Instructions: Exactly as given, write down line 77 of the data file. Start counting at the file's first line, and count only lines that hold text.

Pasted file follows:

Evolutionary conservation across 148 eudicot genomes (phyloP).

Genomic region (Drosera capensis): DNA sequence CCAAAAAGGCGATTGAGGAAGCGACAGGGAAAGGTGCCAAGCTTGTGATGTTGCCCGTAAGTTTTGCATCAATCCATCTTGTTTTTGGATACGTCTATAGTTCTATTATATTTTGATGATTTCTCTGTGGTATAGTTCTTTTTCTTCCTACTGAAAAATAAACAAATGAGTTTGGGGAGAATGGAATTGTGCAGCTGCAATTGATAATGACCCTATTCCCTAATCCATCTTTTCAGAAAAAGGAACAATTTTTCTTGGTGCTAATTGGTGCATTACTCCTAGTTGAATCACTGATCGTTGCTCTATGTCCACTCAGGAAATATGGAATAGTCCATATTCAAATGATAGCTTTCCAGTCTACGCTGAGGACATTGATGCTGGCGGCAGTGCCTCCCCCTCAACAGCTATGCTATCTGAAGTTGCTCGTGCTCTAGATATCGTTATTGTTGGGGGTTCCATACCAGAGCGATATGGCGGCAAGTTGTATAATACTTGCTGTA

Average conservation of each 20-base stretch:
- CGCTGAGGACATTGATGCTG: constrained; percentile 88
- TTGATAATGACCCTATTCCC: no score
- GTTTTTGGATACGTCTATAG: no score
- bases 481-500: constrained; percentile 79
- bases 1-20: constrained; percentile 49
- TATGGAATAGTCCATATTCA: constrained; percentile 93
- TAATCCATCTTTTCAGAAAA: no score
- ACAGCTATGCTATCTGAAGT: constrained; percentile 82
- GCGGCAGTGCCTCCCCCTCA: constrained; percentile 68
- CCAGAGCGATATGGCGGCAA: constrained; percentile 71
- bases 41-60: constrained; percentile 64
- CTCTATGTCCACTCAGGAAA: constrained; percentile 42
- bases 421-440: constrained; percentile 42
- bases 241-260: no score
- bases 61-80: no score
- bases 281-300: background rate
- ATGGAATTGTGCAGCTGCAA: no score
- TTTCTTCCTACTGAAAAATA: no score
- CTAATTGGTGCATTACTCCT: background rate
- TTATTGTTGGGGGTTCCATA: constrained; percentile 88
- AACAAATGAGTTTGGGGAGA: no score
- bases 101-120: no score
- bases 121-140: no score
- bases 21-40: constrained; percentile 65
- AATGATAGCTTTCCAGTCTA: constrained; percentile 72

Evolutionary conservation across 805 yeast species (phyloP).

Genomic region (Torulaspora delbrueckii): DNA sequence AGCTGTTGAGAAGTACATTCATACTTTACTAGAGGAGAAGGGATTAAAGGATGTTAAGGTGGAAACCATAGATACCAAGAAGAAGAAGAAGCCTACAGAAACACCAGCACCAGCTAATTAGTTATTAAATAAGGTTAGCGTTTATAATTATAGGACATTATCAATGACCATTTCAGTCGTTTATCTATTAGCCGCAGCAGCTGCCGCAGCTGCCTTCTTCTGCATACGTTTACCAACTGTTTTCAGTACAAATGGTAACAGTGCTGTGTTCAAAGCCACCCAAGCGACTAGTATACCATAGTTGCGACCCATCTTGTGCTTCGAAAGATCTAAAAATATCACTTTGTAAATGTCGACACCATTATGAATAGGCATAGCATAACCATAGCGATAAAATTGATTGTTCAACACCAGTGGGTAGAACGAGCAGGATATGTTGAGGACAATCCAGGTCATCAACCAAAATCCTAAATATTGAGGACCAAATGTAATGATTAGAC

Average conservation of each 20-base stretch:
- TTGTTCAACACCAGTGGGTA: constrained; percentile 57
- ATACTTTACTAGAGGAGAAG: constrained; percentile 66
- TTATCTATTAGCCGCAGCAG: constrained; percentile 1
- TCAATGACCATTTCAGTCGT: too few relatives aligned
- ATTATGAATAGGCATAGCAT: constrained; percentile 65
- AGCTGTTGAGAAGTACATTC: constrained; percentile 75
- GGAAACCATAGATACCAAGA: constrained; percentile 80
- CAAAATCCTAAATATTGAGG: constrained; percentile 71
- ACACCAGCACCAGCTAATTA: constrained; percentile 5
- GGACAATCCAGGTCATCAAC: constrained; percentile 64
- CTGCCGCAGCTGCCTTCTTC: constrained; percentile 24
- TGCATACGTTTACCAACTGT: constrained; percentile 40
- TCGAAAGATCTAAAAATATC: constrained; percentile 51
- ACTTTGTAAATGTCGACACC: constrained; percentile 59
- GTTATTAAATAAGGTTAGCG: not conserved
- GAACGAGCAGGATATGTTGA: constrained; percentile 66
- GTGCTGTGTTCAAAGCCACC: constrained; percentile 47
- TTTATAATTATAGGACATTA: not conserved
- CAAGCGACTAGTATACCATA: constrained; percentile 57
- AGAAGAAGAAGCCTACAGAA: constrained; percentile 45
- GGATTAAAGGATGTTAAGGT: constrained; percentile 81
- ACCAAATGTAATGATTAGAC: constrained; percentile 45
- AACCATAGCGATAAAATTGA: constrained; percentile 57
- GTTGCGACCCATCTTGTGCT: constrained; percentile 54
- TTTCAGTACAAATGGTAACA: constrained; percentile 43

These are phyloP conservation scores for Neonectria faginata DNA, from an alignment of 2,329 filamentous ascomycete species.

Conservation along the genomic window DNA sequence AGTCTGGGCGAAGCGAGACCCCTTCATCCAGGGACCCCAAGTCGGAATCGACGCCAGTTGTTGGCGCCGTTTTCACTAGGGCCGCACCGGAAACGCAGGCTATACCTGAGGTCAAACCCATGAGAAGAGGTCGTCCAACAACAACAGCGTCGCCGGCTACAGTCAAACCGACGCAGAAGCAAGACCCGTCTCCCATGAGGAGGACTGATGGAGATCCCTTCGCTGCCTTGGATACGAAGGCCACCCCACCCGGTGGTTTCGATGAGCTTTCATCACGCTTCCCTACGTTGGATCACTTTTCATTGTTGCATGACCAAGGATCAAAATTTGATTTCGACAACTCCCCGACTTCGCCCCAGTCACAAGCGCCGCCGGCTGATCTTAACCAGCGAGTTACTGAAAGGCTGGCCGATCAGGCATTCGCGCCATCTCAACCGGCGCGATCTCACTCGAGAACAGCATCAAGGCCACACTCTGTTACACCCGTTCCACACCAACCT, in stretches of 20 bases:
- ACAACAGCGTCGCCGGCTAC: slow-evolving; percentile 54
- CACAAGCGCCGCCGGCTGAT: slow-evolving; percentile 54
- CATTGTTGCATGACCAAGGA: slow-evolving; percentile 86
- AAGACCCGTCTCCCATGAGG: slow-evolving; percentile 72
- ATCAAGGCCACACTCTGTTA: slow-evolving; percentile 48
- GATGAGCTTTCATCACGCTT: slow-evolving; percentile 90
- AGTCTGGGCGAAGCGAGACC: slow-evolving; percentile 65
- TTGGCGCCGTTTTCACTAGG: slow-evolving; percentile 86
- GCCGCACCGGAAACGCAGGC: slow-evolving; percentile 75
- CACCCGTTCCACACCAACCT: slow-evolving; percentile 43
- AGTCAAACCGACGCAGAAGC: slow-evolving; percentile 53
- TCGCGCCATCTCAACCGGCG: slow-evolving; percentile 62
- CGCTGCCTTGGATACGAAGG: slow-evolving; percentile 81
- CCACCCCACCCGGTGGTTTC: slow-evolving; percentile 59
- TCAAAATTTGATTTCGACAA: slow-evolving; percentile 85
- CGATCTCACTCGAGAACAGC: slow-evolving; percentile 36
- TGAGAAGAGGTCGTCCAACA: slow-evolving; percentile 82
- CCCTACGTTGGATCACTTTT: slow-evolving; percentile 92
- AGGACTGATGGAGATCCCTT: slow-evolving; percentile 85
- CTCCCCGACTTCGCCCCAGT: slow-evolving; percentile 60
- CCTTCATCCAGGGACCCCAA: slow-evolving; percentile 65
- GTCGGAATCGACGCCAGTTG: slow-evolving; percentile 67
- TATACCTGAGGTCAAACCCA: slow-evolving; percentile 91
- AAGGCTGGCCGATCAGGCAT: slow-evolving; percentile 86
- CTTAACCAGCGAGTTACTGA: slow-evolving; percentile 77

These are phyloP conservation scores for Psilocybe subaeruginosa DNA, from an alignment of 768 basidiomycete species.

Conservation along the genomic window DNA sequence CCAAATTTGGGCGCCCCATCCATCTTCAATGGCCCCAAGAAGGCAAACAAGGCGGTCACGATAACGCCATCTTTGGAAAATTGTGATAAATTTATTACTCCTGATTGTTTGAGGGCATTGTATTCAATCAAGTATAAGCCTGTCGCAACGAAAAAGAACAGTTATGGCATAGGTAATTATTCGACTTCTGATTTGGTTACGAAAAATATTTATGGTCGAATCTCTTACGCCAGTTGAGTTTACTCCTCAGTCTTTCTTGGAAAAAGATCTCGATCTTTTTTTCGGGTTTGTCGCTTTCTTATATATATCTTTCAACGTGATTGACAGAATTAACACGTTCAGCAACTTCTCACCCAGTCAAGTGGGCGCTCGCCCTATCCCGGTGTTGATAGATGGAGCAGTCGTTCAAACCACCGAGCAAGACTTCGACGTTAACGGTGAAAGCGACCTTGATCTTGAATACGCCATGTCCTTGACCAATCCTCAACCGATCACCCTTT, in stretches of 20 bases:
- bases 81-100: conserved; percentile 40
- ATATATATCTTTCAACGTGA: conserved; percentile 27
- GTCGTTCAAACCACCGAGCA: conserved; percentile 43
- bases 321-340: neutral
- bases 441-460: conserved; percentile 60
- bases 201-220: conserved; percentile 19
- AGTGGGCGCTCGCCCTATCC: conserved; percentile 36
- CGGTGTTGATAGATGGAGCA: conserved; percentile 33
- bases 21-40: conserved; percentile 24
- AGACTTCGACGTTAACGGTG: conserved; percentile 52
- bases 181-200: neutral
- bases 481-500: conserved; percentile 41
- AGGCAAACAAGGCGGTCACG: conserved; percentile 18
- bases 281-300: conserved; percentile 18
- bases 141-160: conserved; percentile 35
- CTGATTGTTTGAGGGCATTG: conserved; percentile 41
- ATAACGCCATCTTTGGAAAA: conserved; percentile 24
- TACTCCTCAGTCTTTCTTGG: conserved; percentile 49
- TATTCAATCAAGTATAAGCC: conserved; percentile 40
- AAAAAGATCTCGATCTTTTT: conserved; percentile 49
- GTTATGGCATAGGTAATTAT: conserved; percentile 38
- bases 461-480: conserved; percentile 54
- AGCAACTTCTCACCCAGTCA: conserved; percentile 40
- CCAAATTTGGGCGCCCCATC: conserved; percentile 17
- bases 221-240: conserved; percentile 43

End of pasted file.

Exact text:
- AGGACTGATGGAGATCCCTT: slow-evolving; percentile 85